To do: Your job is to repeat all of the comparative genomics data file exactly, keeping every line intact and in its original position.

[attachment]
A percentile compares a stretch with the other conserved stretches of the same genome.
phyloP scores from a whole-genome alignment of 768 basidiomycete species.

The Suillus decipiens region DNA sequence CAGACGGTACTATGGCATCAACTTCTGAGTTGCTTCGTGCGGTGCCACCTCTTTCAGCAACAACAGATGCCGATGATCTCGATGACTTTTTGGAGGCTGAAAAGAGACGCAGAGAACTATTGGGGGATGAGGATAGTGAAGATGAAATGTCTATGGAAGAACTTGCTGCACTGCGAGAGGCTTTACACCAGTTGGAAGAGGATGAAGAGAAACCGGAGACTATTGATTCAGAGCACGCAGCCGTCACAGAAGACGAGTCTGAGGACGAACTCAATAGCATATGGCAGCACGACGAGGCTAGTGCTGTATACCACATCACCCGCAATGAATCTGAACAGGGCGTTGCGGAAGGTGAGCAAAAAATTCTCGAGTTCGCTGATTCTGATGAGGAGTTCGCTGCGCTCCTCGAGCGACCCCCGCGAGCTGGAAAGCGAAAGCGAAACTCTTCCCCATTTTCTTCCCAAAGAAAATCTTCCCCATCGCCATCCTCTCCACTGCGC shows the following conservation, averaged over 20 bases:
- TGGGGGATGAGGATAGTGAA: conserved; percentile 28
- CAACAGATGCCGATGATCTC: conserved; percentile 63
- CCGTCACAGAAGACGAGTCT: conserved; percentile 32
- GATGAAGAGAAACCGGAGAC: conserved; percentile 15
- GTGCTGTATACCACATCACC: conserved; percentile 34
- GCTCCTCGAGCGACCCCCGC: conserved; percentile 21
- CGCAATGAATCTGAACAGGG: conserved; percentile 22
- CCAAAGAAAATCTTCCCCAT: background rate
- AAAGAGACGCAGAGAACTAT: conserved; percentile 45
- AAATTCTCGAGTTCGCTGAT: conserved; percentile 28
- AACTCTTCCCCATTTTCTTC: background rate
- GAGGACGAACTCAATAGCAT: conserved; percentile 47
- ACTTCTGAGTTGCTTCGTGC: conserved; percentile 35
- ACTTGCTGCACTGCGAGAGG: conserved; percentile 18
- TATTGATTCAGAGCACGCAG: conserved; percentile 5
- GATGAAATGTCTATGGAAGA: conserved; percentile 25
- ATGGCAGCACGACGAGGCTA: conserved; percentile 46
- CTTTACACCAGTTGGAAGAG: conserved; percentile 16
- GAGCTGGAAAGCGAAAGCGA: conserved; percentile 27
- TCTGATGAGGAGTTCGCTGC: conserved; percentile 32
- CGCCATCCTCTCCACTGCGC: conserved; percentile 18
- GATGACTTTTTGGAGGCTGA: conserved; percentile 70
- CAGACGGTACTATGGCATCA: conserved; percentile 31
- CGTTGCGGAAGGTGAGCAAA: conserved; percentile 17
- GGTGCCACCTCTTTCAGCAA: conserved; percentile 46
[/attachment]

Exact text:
A percentile compares a stretch with the other conserved stretches of the same genome.
phyloP scores from a whole-genome alignment of 768 basidiomycete species.

The Suillus decipiens region DNA sequence CAGACGGTACTATGGCATCAACTTCTGAGTTGCTTCGTGCGGTGCCACCTCTTTCAGCAACAACAGATGCCGATGATCTCGATGACTTTTTGGAGGCTGAAAAGAGACGCAGAGAACTATTGGGGGATGAGGATAGTGAAGATGAAATGTCTATGGAAGAACTTGCTGCACTGCGAGAGGCTTTACACCAGTTGGAAGAGGATGAAGAGAAACCGGAGACTATTGATTCAGAGCACGCAGCCGTCACAGAAGACGAGTCTGAGGACGAACTCAATAGCATATGGCAGCACGACGAGGCTAGTGCTGTATACCACATCACCCGCAATGAATCTGAACAGGGCGTTGCGGAAGGTGAGCAAAAAATTCTCGAGTTCGCTGATTCTGATGAGGAGTTCGCTGCGCTCCTCGAGCGACCCCCGCGAGCTGGAAAGCGAAAGCGAAACTCTTCCCCATTTTCTTCCCAAAGAAAATCTTCCCCATCGCCATCCTCTCCACTGCGC shows the following conservation, averaged over 20 bases:
- TGGGGGATGAGGATAGTGAA: conserved; percentile 28
- CAACAGATGCCGATGATCTC: conserved; percentile 63
- CCGTCACAGAAGACGAGTCT: conserved; percentile 32
- GATGAAGAGAAACCGGAGAC: conserved; percentile 15
- GTGCTGTATACCACATCACC: conserved; percentile 34
- GCTCCTCGAGCGACCCCCGC: conserved; percentile 21
- CGCAATGAATCTGAACAGGG: conserved; percentile 22
- CCAAAGAAAATCTTCCCCAT: background rate
- AAAGAGACGCAGAGAACTAT: conserved; percentile 45
- AAATTCTCGAGTTCGCTGAT: conserved; percentile 28
- AACTCTTCCCCATTTTCTTC: background rate
- GAGGACGAACTCAATAGCAT: conserved; percentile 47
- ACTTCTGAGTTGCTTCGTGC: conserved; percentile 35
- ACTTGCTGCACTGCGAGAGG: conserved; percentile 18
- TATTGATTCAGAGCACGCAG: conserved; percentile 5
- GATGAAATGTCTATGGAAGA: conserved; percentile 25
- ATGGCAGCACGACGAGGCTA: conserved; percentile 46
- CTTTACACCAGTTGGAAGAG: conserved; percentile 16
- GAGCTGGAAAGCGAAAGCGA: conserved; percentile 27
- TCTGATGAGGAGTTCGCTGC: conserved; percentile 32
- CGCCATCCTCTCCACTGCGC: conserved; percentile 18
- GATGACTTTTTGGAGGCTGA: conserved; percentile 70
- CAGACGGTACTATGGCATCA: conserved; percentile 31
- CGTTGCGGAAGGTGAGCAAA: conserved; percentile 17
- GGTGCCACCTCTTTCAGCAA: conserved; percentile 46